Latvian Centre for Contemporary Art
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The Summer School of the Latvian Centre for Contemporary titled “Communicating Difficult Pasts”, 2 – 7 August, 2019, gathered young artists, researchers and curators from the Baltic region and other European countries. The focus of the summer school was how violent pasts remain with us and how contemporary artistic research and curatorial projects have found ways to mediate their different dimensions. How do we start communicating about sensitive pasts when in public discourse they are covered by silence? What tactics can shift conversations when exclusive and selective memories are used as the only relevant departure points? In which ways can competing traumas be overcome in the Baltic region? Moreover, we asked the questions about the future of difficult memories and the role of digital technologies. The chance and challenge of this summer school was its comparative gaze and the opportunity to think through how frameworks and concepts translated from different contexts can help us deal with local erasures and help complicate the narratives of history. 

The programme of the summer school included workshops and talks, led by distinguished thinkers and experts in the fields of visual art, cultural history and theory, as well as memory, feminist and LGBTQ+ studies. The speakers included Ilya Lensky, Director of the Museum ‘Jews in Latvia’, Adi Kunstman, Senior Lecturer from the Manchester Metropolitan University, Violeta Davoliūtė, Professor at Vilnius University Institute of International Relations and Political Science, and artists Harri Pälviranta, Máret Ánne Sara, Kristina Norman, Jūratė Samulionytė and Vilma Samulionytė. The curators of the Summer School programme were Ieva Astahovska and Margaret Tali.

The summer school program started on Friday 2 August with the workshop / guided tour by Ilya Lensky Mapping the (Post-)Jewish Space of Kuldīga. During this tour participants not only visited the surviving Jewish sites, but also discussed the processes behind forgetting and remembering the Jewish community in this town. 

On Saturday 3 August Adi Kuntsman in her talk Seeing the Unseen, Researching the Unspeakable, Imagining the Unimaginable explored the conceptual, methodological and political dilemmas of researching difficult pasts and contested or culturally or politically ‘illegitimate’ memories. Her talk focused on the contexts of silence, on the one hand, and violence, on the other, where the distinctions between ‘heroes’ and ‘enemies’, ‘witnesses’ and ‘gatekeepers’ and ‘victims’ and ‘perpetrators’ can be blurred or reversed.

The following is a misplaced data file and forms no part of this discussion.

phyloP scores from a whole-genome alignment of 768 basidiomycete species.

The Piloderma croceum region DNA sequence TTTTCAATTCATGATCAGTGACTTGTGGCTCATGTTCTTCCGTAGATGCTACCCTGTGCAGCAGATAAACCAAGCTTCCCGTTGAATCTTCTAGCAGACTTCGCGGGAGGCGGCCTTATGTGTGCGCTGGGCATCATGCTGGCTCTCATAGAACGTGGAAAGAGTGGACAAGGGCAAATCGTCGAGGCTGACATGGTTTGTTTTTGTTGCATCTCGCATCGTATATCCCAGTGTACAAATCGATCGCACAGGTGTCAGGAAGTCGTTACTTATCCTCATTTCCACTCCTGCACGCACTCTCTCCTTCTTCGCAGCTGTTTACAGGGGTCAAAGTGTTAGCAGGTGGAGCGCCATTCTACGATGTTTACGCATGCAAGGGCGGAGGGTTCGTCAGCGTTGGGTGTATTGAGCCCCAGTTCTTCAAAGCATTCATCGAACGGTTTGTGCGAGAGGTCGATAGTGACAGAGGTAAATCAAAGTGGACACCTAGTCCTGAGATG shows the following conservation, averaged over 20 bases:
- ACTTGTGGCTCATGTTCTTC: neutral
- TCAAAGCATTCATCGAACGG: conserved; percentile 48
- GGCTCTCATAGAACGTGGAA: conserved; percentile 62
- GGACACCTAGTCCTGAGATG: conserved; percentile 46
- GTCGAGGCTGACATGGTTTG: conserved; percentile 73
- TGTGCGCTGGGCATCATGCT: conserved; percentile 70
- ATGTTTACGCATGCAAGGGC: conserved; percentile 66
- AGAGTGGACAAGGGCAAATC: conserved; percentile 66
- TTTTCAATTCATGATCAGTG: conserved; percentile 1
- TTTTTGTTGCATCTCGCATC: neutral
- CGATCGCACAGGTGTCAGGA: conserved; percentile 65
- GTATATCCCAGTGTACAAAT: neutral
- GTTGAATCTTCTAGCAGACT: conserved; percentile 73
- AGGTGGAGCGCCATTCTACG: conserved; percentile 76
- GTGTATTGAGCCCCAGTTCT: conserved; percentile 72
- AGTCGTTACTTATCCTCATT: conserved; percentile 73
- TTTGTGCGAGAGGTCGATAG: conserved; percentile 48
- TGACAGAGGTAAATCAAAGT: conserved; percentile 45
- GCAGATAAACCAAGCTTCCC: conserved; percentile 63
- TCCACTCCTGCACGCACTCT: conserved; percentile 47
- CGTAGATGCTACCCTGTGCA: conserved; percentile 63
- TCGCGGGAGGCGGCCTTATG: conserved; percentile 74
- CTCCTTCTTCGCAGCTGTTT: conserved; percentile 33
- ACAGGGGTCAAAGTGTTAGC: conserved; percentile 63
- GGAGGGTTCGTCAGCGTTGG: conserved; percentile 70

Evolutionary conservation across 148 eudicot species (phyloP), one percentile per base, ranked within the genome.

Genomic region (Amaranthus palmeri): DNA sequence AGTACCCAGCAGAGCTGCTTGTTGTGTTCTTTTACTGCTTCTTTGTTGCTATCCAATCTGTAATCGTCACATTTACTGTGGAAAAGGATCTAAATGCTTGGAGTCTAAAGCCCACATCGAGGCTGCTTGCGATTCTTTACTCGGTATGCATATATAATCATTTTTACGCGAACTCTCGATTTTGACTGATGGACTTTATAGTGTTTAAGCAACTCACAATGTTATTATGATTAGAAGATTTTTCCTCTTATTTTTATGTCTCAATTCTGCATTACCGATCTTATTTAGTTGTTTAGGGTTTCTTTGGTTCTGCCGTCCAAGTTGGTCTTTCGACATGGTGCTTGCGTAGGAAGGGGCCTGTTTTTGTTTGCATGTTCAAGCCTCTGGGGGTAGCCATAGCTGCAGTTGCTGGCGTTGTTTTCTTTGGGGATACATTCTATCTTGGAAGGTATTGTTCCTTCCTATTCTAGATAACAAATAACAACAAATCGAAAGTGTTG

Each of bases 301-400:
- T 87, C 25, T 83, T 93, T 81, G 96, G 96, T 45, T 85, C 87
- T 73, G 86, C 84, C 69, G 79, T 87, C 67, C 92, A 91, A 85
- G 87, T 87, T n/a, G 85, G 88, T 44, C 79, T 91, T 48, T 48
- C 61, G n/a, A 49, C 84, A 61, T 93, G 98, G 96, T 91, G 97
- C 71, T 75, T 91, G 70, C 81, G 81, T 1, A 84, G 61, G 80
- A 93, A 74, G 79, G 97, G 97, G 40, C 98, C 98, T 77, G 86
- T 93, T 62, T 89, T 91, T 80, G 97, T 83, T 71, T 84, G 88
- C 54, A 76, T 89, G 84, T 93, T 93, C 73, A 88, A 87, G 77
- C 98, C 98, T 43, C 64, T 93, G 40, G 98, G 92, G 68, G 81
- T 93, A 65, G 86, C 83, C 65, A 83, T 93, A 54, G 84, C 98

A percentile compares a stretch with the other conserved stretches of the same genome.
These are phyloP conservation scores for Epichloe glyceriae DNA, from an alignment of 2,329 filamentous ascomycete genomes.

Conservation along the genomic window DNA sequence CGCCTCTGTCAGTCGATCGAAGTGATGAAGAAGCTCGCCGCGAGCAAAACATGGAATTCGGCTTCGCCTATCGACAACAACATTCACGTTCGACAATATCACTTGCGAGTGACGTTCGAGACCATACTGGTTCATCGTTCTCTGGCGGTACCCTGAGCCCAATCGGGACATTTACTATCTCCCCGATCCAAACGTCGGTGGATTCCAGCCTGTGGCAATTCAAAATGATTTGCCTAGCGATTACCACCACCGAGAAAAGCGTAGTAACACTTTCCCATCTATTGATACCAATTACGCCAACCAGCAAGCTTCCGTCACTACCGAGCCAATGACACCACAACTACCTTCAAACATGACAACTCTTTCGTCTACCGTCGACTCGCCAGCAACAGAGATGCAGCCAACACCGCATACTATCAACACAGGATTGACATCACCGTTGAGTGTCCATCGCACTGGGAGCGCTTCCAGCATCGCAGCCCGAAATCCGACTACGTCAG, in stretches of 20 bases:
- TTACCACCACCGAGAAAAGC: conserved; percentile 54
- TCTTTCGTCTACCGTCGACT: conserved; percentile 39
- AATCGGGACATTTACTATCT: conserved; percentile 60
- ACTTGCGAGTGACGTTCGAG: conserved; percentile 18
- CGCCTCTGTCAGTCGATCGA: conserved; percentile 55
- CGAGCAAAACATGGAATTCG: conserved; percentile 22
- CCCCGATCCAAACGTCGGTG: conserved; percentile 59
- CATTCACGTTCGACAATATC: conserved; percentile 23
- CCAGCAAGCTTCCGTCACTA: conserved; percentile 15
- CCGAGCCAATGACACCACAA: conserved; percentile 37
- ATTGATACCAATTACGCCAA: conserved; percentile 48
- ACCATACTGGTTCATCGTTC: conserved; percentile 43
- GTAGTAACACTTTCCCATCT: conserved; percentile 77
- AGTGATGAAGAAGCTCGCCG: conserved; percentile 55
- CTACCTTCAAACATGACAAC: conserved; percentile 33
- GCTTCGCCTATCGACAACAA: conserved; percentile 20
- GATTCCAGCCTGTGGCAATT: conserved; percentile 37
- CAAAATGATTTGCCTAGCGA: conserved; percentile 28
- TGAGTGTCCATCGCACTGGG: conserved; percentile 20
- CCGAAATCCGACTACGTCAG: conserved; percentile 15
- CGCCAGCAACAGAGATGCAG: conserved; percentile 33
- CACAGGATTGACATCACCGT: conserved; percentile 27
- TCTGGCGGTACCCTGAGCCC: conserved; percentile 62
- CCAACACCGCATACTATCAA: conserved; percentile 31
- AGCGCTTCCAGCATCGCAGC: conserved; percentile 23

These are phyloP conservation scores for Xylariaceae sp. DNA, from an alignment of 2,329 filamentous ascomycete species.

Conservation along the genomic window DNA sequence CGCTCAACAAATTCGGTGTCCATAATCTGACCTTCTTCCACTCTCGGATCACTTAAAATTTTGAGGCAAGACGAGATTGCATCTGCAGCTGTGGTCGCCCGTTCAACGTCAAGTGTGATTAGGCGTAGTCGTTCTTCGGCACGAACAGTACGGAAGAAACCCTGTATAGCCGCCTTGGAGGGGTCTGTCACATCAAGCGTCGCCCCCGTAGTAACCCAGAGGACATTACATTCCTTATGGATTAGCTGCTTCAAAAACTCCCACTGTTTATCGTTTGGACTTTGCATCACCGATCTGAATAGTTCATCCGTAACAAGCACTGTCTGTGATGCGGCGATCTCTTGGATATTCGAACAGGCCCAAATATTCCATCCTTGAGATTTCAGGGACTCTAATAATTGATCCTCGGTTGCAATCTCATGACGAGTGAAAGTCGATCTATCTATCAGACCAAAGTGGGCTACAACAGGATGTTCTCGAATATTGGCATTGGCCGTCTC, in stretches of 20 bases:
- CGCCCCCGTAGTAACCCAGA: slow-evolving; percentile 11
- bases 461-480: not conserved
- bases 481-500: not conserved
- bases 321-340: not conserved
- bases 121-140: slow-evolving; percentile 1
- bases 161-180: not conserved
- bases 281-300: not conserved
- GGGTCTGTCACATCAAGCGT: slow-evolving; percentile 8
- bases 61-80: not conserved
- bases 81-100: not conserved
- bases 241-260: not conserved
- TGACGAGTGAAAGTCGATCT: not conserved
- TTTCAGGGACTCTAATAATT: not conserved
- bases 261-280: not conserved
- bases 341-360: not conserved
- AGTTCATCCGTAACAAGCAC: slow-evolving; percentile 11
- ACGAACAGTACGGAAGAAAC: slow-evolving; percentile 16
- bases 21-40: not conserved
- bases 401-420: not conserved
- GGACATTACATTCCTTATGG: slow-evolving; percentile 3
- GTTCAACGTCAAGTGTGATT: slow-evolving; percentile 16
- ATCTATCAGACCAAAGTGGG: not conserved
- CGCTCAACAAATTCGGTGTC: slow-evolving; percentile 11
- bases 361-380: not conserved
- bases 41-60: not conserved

On Sunday 4 August Sámi artist and writer Máret Ánne Sara talked about her work Pile o´Sápmi that aims to raise awareness and carry critical debates on indigenous rights. Her work was an installation of 200 raw reindeer heads, installed outside Inner Finnmark District Court in February 2016, as her younger brother Jovsset Ante Sara brought a case against the Norwegian government and the enforced culling of reindeer. The case sets an important precedent in terms of indigenous rights in Norway. 

On the evening of 4 August as part of public programme the screening of the documentary film Liebe Oma, Guten Tag! (What We Leave Behind) was held. It is a film, made from a need to talk of unspoken topics, to look for answers and hopefully to break taboos: two sisters from Lithuania, a filmmaker and a photographer Jūratė Samulionytė and Vilma Samulionytė, take a journey through their German grandmother’s past, which is full of unanswered questions. 

On Monday 5 August Violeta Davoliūtė analyzed the history of Lithuanian and Jewish deportations and their defaults in a talk Multidirectional Memory. Her talk explored how the ‘competition’ of traumatic memories can be addressed through the recollection of the forgotten life stories and the specific contribution of women’s testimonies. 

On Tuesday 6 August the workshop by artist Harri Pälviranta Artists in Controversy: Documentary Practice and its Ethical Challenges focused on the artist’s ethical ponderings at the event of photography in its totality; in planning, contextualising, the actual act of photographing, post-production, marketing, exhibiting and all that is included in these phases and everything that follows them. 

On Wednesday 7 August artist Kristina Norman contextualised her latest project, documentary performance titled Lighter Than Woman, in relation to her earlier work and talked about the themes and artistic strategies that recur in variations throughout her artistic practice. While being particularly interested in different aspects of personal and collective memory, she is devoted to exploring the Post-Soviet condition and migrant identities.

Summer School team

Curators: Ieva Astahovska, Margaret Tali

Project manager: Margarita Ogoļceva

Assistant: Julie Bernadac

Visual identity and design: Alexey Murashko 

Photographer: Margarita Ogoļceva

Special thanks to: Ilze Supe, Juta Kasakovska, Antra Priede

The Summer School 2019 of the Latvian Centre for Contemporary Art was held in cooperation with Kuldīga Artist Residency, the Art Academy of Latvia and the Estonian Academy of Arts. The project was supported by the State Culture Capital Foundation, Kuldīga District Council, The Nordic-Baltic Mobility Programme for Culture and Cultural Endowment of Estonia.